A new journey: Sitecore headless development in Next.js - an introduction
Welcome to my newest blog series! If you’ve been following my previous blog series on Sitecore Managed Cloud, you’ll notice that this blog is different from what you’re used to. Instead of technical details and in-depth code discussions, I now want to take you on a personal journey: my journey to “the other side" of headless development. Including my struggles to adapt and leverage my quality standards in Sitecore Headless Services with Next.js.
We've come a long way
I started my programming journey in machine language, then moved on to Pascal, C and C++, followed by DBbase4 before switching to Clipper. I programmed in Delphi for a long time before finally switching to C#. Over the years I’ve worked on many exciting projects using C#, but one technology that particularly appeals to me is Sitecore. I’ve been privileged to witness Sitecore's growth and have completed numerous projects using the platform. And I’m proud to say that I’ve been a Sitecore MVP for 10 years.
I vividly remember the days when Sitecore used ASP.NET web forms and XSLT to build websites. When Sitecore introduced the ability to use MVC, it was a big move that many had to adapt to. At that time, there were no established standards for building Sitecore websites. Sitecore took the approach of providing the tools and letting partners build their websites. Later, however, Sitecore introduced Helix, which became the standard for setting up a Sitecore environment and is now the basis for many Sitecore projects.
Introducing Sitecore XM Cloud with Next.js
Recently, Sitecore launched XM Cloud, which is its SaaS solution for all of its other SaaS products. For XM Cloud, Sitecore partnered with Vercel (Next.js).
During the SUGCON 2023 in Malaga, I had some questions about building Next.js applications in combination with Sitecore XP1 and Sitecore XM Cloud. I am currently in the middle of migrating a Sitecore MVC website to headless Next.js and building a new customer portal for our client.
I had previously built a business portal using Microsoft Blazor and Sitecore and was impressed with Blazor. However, I had taken on the challenge of building this website and new portal in Next.js.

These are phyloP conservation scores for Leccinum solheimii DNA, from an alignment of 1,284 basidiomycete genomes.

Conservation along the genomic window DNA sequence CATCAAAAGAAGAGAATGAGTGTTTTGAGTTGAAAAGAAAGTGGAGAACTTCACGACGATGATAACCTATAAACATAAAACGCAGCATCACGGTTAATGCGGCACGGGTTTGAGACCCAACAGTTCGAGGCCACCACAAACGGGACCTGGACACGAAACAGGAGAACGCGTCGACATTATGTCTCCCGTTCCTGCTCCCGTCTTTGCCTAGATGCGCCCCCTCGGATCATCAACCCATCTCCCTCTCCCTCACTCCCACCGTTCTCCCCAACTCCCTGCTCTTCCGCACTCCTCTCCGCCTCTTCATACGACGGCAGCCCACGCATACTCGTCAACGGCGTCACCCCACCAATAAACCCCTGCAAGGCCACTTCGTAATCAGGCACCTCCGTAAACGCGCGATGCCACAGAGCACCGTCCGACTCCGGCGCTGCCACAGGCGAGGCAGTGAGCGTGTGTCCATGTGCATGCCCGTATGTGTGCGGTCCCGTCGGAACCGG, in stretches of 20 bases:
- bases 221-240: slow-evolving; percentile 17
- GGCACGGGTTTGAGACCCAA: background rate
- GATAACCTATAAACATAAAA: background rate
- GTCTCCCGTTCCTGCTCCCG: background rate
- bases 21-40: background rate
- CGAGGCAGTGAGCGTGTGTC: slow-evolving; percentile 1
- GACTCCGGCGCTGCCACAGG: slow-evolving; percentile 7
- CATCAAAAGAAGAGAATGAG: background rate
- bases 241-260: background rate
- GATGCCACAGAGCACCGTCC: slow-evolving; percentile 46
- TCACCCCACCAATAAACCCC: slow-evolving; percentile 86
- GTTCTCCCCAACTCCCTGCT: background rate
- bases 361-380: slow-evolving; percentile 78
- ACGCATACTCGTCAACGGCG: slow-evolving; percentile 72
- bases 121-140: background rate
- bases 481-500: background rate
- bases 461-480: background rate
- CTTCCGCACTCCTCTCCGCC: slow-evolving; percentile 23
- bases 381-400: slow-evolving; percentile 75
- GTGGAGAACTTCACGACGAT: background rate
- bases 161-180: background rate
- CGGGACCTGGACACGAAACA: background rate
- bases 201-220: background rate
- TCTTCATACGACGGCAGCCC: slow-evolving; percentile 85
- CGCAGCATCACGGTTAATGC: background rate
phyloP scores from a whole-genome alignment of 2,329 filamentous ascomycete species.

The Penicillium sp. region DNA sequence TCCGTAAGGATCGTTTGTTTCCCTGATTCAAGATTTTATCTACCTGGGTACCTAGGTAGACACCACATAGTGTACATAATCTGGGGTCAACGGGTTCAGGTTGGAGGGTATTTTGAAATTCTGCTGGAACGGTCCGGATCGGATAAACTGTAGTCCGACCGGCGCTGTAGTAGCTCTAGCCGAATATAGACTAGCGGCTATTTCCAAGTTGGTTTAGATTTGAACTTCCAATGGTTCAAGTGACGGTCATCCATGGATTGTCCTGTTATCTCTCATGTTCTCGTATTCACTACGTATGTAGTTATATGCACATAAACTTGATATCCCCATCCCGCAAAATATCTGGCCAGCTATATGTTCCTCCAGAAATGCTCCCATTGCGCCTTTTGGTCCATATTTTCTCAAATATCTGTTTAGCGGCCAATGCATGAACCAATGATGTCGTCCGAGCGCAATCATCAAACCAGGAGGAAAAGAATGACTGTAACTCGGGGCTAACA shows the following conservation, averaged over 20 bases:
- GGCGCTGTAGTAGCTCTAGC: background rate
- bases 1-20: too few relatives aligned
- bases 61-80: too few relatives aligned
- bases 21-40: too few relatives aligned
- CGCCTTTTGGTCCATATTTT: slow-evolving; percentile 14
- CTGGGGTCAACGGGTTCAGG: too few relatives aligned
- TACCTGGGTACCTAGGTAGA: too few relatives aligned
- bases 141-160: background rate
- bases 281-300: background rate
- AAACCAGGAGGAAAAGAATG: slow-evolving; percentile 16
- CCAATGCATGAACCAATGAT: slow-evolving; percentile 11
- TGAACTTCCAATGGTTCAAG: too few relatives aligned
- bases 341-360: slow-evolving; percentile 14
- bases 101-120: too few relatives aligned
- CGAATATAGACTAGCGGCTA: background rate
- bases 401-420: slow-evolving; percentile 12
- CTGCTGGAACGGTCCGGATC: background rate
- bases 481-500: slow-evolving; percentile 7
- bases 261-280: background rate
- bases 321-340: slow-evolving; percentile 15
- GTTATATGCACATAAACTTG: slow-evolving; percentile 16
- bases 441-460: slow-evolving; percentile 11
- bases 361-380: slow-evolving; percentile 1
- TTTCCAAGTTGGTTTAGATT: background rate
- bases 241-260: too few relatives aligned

As a developer with experience in various projects, I have strong opinions about front-end development. I am a proponent of creating maintainable code and have given guest lectures on this topic at various schools. In my opinion, "the standard" by Hassan Habib good be an excellent starting point.
What path are you on?
So the question is, as a Sitecore developer, are you ready to make the switch to “the other side”? Sitecore has two paths for developers: you can continue on the old path and use the .NET Core rendering host, or you can create your headless application using Next.js. At uxbee, we have chosen the latter path.
Making the switch to “the other side” requires careful consideration of your skills, knowledge, and interests. Whether you choose the .NET Core rendering host or the headless path, always aim for maintainable code that can be easily adapted to future needs.
Stay tuned for the upcoming blog posts in this series, where I will delve deeper into specific topics, share practical tips and explore the nuances of Next.js development. I hope this series will be informative, insightful and perhaps even inspiring for fellow developers who are also navigating their own journeys in the ever-evolving world of web development. Let's embark on this new adventure together!